The study referred to by Haseltine was popularized by a Deputy article last month with the headline “Why Are Smokers Fewer Hospitalized Than Coronavirus?” He noted how the Changeux study found that “out of 343 patients who were hospitalized, only 4.4 percent were recorded as smokers; of 139 outpatients, only 5.3 percent were recorded as smokers.” Changeux notes that “more than a quarter” of the French population smokes.
This article also displays a learn led by a Greek cardiologist and tobacco hazard reduction specialist Dr. Konstantinos Farsalinos, who concluded that “their initial analysis did not support the argument that smoking is currently a risk factor for hospitalization for COVID-19 … In contrast, this consistent observation, which is further emphasized by the current low prevalence of smoking among COVID-19 patients in the US (1.3%), hypothesized that nicotine might have a beneficial effect on COVID-19. “He acknowledged that” other confounding factors need to be considered and the accuracy of the recorded smoking status needs to be determined. However, the results are very consistent in all research and was recently verified in the first COVID-19 case series in the United States. US. ”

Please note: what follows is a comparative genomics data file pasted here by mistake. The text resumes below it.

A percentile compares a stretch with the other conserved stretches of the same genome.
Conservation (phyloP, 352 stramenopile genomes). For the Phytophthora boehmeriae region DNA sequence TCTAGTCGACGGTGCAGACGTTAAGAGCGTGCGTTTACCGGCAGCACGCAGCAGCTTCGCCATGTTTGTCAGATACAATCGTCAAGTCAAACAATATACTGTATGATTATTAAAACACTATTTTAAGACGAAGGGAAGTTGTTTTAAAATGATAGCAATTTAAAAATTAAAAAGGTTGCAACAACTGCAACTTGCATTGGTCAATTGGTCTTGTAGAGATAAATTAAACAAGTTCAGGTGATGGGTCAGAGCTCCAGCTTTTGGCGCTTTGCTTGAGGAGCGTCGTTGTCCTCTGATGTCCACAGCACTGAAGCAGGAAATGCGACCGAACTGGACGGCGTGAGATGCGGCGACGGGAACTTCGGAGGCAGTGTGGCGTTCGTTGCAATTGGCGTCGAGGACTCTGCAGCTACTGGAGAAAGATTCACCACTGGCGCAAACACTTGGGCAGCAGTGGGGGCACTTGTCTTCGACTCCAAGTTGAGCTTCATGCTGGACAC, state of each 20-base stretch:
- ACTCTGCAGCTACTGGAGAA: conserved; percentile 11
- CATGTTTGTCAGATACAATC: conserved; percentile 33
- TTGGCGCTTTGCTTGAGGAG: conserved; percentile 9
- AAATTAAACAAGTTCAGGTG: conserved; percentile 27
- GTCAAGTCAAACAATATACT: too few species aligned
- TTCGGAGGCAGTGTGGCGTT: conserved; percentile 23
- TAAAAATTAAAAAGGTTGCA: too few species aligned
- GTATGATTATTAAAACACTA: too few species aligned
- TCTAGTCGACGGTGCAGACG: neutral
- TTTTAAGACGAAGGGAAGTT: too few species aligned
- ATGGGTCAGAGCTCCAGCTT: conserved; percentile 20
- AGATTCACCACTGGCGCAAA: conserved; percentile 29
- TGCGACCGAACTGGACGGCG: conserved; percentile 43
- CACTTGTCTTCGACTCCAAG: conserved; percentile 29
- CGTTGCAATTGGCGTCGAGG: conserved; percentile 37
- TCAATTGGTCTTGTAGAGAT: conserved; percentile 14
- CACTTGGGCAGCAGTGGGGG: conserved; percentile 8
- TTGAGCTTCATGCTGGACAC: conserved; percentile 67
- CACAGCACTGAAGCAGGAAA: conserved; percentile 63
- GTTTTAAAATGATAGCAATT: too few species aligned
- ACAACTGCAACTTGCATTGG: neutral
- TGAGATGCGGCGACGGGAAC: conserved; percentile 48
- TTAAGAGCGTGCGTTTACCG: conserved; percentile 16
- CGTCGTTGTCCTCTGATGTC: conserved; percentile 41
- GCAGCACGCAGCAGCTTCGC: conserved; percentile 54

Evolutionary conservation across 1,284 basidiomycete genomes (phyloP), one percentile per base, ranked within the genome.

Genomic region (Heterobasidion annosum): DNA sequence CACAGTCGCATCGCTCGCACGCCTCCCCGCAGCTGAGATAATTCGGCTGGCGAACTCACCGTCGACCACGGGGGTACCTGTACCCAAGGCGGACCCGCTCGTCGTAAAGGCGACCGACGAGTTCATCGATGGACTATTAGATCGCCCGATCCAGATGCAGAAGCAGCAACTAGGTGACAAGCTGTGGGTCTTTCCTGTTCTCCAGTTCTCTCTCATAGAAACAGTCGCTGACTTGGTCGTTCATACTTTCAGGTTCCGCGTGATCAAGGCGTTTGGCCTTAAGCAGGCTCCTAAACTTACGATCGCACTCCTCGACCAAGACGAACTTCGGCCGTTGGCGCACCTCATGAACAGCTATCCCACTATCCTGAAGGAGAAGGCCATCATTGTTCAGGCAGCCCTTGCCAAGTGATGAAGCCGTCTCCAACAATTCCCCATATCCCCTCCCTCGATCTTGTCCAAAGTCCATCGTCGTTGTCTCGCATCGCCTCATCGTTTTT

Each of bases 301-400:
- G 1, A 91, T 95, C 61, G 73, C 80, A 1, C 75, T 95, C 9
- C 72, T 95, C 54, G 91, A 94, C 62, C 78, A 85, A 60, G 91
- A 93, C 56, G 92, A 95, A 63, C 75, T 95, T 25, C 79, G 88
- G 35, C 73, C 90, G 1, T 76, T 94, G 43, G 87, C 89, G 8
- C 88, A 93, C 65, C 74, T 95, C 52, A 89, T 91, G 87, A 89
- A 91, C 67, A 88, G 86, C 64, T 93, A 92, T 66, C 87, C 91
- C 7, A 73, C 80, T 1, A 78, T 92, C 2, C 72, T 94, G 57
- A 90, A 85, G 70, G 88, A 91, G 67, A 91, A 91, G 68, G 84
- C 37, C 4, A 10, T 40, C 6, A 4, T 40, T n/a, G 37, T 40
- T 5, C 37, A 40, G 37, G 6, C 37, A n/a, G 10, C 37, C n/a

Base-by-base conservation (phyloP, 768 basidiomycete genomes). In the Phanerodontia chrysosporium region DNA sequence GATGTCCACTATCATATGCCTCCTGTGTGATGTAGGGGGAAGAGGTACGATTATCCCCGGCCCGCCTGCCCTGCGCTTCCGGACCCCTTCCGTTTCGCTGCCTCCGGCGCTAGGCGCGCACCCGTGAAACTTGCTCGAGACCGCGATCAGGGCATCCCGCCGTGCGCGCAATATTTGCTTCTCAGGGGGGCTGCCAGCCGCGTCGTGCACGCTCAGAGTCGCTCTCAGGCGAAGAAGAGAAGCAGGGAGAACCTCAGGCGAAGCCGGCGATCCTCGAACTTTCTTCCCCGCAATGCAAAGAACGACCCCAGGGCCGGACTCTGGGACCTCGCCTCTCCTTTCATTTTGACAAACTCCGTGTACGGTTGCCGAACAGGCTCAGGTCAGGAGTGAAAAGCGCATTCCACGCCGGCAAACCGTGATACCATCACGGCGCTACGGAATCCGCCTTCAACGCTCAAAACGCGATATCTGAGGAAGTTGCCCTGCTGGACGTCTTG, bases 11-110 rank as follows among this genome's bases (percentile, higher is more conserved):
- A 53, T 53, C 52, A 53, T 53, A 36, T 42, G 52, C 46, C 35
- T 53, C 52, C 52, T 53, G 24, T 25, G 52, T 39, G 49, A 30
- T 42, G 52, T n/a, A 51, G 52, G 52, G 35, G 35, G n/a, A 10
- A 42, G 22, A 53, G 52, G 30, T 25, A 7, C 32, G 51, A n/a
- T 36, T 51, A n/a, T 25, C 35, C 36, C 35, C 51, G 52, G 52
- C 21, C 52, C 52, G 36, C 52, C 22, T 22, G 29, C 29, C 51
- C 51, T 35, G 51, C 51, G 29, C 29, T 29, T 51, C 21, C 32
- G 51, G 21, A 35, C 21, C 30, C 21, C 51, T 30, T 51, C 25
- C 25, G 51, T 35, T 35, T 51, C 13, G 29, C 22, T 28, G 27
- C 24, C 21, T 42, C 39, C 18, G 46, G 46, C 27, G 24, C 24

“General suggestions for stopping smoking as a step to increase health risks remain valid, but at this time no recommendations can be made regarding the effects of smoking on the risk of hospitalization for COVID-19,” the study concluded.
Russell Medford, chair of the Center for Global Health Innovation in Atlanta, shares his own thoughts with the Salon about the study in question.